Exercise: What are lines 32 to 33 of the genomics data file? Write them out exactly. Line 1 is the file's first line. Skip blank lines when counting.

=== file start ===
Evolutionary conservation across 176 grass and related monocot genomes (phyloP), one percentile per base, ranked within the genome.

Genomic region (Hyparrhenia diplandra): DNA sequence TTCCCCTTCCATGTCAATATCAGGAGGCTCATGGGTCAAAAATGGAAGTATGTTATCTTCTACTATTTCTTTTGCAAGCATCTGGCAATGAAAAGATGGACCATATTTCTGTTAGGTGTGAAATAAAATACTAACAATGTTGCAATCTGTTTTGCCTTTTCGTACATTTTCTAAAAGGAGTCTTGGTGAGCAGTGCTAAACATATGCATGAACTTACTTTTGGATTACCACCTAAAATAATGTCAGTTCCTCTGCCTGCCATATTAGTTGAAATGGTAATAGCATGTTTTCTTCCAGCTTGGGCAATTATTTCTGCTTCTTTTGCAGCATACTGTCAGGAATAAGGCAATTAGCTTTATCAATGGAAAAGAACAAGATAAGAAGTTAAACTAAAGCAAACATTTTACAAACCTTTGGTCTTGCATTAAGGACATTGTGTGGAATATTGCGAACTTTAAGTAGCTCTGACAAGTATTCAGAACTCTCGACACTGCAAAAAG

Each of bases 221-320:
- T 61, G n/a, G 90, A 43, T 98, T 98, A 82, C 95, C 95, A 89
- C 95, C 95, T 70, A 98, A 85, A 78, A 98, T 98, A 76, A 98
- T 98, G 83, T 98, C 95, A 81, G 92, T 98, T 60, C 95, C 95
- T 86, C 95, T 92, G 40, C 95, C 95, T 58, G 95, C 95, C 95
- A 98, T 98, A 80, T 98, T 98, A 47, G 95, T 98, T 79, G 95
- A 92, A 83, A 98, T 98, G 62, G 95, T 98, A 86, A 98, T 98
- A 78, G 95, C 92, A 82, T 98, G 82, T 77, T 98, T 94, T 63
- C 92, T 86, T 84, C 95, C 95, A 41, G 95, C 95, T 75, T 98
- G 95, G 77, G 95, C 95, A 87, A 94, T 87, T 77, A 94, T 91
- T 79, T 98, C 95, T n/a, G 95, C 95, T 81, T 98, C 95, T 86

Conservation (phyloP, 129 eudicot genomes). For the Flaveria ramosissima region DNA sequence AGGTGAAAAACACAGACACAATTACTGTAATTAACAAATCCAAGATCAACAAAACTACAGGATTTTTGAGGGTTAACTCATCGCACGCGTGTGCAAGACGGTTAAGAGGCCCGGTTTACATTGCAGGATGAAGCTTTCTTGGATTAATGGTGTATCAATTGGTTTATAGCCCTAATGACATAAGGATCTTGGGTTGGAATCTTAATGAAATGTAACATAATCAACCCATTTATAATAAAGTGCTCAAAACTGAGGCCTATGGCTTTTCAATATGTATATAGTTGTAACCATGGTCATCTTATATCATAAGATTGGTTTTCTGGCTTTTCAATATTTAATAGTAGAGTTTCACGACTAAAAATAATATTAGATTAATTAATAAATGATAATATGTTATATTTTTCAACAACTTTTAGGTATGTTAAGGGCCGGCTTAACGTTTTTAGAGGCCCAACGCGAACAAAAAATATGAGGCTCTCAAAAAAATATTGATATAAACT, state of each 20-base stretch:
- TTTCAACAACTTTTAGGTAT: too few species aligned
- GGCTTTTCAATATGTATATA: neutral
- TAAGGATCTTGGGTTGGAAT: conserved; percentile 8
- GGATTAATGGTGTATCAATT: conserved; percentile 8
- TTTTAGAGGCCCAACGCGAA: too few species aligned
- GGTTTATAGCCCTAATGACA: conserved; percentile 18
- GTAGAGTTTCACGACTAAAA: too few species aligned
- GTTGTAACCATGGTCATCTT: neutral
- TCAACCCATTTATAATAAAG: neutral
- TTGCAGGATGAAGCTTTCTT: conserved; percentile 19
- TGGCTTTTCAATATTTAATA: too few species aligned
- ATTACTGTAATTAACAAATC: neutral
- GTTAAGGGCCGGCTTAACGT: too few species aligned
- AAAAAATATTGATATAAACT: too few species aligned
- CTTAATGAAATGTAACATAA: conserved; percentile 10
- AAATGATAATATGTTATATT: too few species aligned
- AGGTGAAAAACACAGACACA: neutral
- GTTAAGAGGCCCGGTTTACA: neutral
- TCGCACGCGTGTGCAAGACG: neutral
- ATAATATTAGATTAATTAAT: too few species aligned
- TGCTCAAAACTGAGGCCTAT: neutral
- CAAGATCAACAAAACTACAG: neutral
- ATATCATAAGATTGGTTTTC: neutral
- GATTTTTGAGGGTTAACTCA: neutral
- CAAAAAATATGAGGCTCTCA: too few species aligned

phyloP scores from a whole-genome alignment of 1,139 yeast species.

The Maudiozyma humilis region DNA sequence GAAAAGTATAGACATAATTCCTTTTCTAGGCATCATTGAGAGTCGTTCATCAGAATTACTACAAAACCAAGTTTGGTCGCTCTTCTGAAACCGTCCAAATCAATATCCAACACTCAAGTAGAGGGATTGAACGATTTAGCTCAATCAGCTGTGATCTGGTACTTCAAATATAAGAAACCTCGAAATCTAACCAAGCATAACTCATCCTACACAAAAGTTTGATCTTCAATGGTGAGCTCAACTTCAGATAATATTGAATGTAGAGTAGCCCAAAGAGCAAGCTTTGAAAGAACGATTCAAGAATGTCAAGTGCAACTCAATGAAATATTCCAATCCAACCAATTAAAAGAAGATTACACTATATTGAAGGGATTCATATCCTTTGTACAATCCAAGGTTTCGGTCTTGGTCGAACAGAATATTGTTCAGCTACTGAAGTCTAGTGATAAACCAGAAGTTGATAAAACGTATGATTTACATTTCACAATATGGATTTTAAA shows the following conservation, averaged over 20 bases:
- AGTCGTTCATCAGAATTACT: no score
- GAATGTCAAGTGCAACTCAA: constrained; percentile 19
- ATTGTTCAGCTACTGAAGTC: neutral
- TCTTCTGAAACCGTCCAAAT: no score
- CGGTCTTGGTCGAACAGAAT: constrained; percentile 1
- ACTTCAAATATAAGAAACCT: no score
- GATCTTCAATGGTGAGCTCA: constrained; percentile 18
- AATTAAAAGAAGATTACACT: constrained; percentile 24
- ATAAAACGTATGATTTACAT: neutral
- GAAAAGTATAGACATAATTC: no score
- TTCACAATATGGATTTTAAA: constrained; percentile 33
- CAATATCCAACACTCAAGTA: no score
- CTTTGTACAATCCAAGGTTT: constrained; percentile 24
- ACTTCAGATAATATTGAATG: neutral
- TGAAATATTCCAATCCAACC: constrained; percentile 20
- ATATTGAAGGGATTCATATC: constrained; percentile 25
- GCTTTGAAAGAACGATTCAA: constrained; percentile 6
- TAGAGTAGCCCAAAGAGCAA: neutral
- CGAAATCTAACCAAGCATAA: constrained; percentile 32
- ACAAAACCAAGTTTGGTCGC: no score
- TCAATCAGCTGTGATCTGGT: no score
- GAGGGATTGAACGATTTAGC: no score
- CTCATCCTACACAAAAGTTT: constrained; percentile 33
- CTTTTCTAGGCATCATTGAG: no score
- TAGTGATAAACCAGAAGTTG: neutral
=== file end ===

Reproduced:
- GTTAAGAGGCCCGGTTTACA: neutral
- TCGCACGCGTGTGCAAGACG: neutral